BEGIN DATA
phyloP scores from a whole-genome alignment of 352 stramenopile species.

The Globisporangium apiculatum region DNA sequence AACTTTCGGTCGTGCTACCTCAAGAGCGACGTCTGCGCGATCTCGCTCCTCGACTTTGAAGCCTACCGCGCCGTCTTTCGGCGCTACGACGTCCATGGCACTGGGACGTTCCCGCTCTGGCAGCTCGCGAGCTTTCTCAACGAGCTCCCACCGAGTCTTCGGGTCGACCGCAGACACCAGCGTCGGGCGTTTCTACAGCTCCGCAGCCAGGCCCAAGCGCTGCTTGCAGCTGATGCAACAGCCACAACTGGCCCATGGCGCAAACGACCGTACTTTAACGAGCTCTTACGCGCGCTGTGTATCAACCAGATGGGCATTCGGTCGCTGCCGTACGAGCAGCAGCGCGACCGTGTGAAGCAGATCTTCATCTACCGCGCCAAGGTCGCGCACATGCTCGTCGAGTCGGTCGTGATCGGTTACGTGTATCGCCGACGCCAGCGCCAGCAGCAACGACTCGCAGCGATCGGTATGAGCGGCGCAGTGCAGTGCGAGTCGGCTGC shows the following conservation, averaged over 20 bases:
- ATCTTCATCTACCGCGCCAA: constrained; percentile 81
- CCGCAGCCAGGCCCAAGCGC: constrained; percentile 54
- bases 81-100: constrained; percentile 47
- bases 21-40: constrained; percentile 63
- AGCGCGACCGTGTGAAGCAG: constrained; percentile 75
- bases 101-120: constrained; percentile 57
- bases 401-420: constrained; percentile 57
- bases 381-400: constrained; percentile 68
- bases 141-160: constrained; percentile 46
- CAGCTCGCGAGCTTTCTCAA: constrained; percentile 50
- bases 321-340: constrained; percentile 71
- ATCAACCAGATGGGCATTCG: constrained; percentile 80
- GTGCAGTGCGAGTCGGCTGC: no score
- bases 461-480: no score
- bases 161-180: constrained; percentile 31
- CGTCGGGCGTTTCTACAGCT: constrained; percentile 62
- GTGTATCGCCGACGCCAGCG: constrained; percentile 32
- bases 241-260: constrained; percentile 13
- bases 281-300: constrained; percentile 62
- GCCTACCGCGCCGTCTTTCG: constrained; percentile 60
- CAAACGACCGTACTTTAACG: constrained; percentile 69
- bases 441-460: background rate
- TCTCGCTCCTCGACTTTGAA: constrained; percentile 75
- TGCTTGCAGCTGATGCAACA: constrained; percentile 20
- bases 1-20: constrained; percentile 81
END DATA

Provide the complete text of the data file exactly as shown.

phyloP scores from a whole-genome alignment of 352 stramenopile species.

The Globisporangium apiculatum region DNA sequence AACTTTCGGTCGTGCTACCTCAAGAGCGACGTCTGCGCGATCTCGCTCCTCGACTTTGAAGCCTACCGCGCCGTCTTTCGGCGCTACGACGTCCATGGCACTGGGACGTTCCCGCTCTGGCAGCTCGCGAGCTTTCTCAACGAGCTCCCACCGAGTCTTCGGGTCGACCGCAGACACCAGCGTCGGGCGTTTCTACAGCTCCGCAGCCAGGCCCAAGCGCTGCTTGCAGCTGATGCAACAGCCACAACTGGCCCATGGCGCAAACGACCGTACTTTAACGAGCTCTTACGCGCGCTGTGTATCAACCAGATGGGCATTCGGTCGCTGCCGTACGAGCAGCAGCGCGACCGTGTGAAGCAGATCTTCATCTACCGCGCCAAGGTCGCGCACATGCTCGTCGAGTCGGTCGTGATCGGTTACGTGTATCGCCGACGCCAGCGCCAGCAGCAACGACTCGCAGCGATCGGTATGAGCGGCGCAGTGCAGTGCGAGTCGGCTGC shows the following conservation, averaged over 20 bases:
- ATCTTCATCTACCGCGCCAA: constrained; percentile 81
- CCGCAGCCAGGCCCAAGCGC: constrained; percentile 54
- bases 81-100: constrained; percentile 47
- bases 21-40: constrained; percentile 63
- AGCGCGACCGTGTGAAGCAG: constrained; percentile 75
- bases 101-120: constrained; percentile 57
- bases 401-420: constrained; percentile 57
- bases 381-400: constrained; percentile 68
- bases 141-160: constrained; percentile 46
- CAGCTCGCGAGCTTTCTCAA: constrained; percentile 50
- bases 321-340: constrained; percentile 71
- ATCAACCAGATGGGCATTCG: constrained; percentile 80
- GTGCAGTGCGAGTCGGCTGC: no score
- bases 461-480: no score
- bases 161-180: constrained; percentile 31
- CGTCGGGCGTTTCTACAGCT: constrained; percentile 62
- GTGTATCGCCGACGCCAGCG: constrained; percentile 32
- bases 241-260: constrained; percentile 13
- bases 281-300: constrained; percentile 62
- GCCTACCGCGCCGTCTTTCG: constrained; percentile 60
- CAAACGACCGTACTTTAACG: constrained; percentile 69
- bases 441-460: background rate
- TCTCGCTCCTCGACTTTGAA: constrained; percentile 75
- TGCTTGCAGCTGATGCAACA: constrained; percentile 20
- bases 1-20: constrained; percentile 81